The NFL Players Association has officially published the appeal letter it sent to the NFL on behalf of Tom Brady, making it available through the union’s website. Within the letter, the NFLPA argues that the league violated the CBA by allowing league executive Troy Vincent to hand a four-game suspension to Brady, since he is not authorized to impose discipline. The union added that it plans to call Vincent and commissioner Roger Goodell as witnesses for its appeal, which means – according to the NFLPA – the case should be arbitrated by someone without close ties to the NFL.
As we prepare for the next stage of this contentious process, let’s round up the latest items on DeflateGate and Brady’s appeal….
- Goodell will likely interview suspended Patriots employees John Jastremski and Jim McNally as witnesses for Brady’s appeal, per Ed Werder of ESPN.com (via Twitter).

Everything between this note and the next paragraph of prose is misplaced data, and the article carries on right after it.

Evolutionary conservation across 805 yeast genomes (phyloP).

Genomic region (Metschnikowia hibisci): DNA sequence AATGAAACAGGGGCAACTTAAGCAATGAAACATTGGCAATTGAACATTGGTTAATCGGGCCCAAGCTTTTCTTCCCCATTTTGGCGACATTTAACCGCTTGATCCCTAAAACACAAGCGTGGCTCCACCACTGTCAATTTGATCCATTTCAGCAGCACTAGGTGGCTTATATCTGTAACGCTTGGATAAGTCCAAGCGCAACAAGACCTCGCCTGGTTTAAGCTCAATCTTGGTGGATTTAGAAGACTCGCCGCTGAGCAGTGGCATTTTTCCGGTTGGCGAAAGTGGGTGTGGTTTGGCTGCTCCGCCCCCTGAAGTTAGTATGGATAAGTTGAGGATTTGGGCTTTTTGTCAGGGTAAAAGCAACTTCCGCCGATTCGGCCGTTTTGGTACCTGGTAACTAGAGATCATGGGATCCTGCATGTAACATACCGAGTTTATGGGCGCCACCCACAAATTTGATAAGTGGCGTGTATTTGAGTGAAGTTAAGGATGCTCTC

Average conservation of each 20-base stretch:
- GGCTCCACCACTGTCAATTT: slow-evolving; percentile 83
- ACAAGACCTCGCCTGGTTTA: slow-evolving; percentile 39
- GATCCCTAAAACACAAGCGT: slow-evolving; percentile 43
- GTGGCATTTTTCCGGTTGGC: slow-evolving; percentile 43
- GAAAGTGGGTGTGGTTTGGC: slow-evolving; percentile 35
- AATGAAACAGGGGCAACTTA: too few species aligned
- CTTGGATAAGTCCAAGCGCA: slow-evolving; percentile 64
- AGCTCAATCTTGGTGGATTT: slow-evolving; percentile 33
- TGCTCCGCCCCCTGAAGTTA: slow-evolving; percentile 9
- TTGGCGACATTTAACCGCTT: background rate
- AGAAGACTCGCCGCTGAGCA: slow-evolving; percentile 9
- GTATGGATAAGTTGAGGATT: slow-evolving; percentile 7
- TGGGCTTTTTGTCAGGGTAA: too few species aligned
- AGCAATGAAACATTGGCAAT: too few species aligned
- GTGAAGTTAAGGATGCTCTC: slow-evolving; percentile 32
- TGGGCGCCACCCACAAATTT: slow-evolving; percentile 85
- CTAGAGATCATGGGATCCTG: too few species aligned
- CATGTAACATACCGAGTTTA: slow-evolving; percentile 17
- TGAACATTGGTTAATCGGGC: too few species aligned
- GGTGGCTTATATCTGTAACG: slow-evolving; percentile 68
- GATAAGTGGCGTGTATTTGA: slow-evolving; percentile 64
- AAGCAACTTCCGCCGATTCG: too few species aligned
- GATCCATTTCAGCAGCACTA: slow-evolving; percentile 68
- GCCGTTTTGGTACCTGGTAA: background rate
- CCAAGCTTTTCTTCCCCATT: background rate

- After Ted Wells was given a blank check and no deadline for his DeflateGate report by Goodell and the league, it will be difficult for the commissioner to disregard that report and conclude that its conclusions are inaccurate, writes Mike Florio of Pro Football Talk. Florio points out that Goodell may have appointed himself as the arbitrator in this case because it avoids putting the league in a position where another arbitrator “overturns or undermines” the Wells report, embarrassing the NFL.
- Speaking of Wells, his statements to Bart Hubbuch of the New York Post (Twitter links) about the timeline of his investigation contradict information in the report itself, as Florio explains in a separate PFT piece.
- Goodell’s decision to hear Brady’s appeal himself “virtually assures” that it will wind up as a court case, tweets Jason La Canfora of CBSSports.com. Florio tweets that a lawsuit will likely be filed soon in an effort to get Goodell to step aside as arbitrator.
- Ben Volin of the Boston Globe breaks down the Patriots’ rebuttal to the Wells report, writing that it makes some good points but falls short in answering a few crucial questions.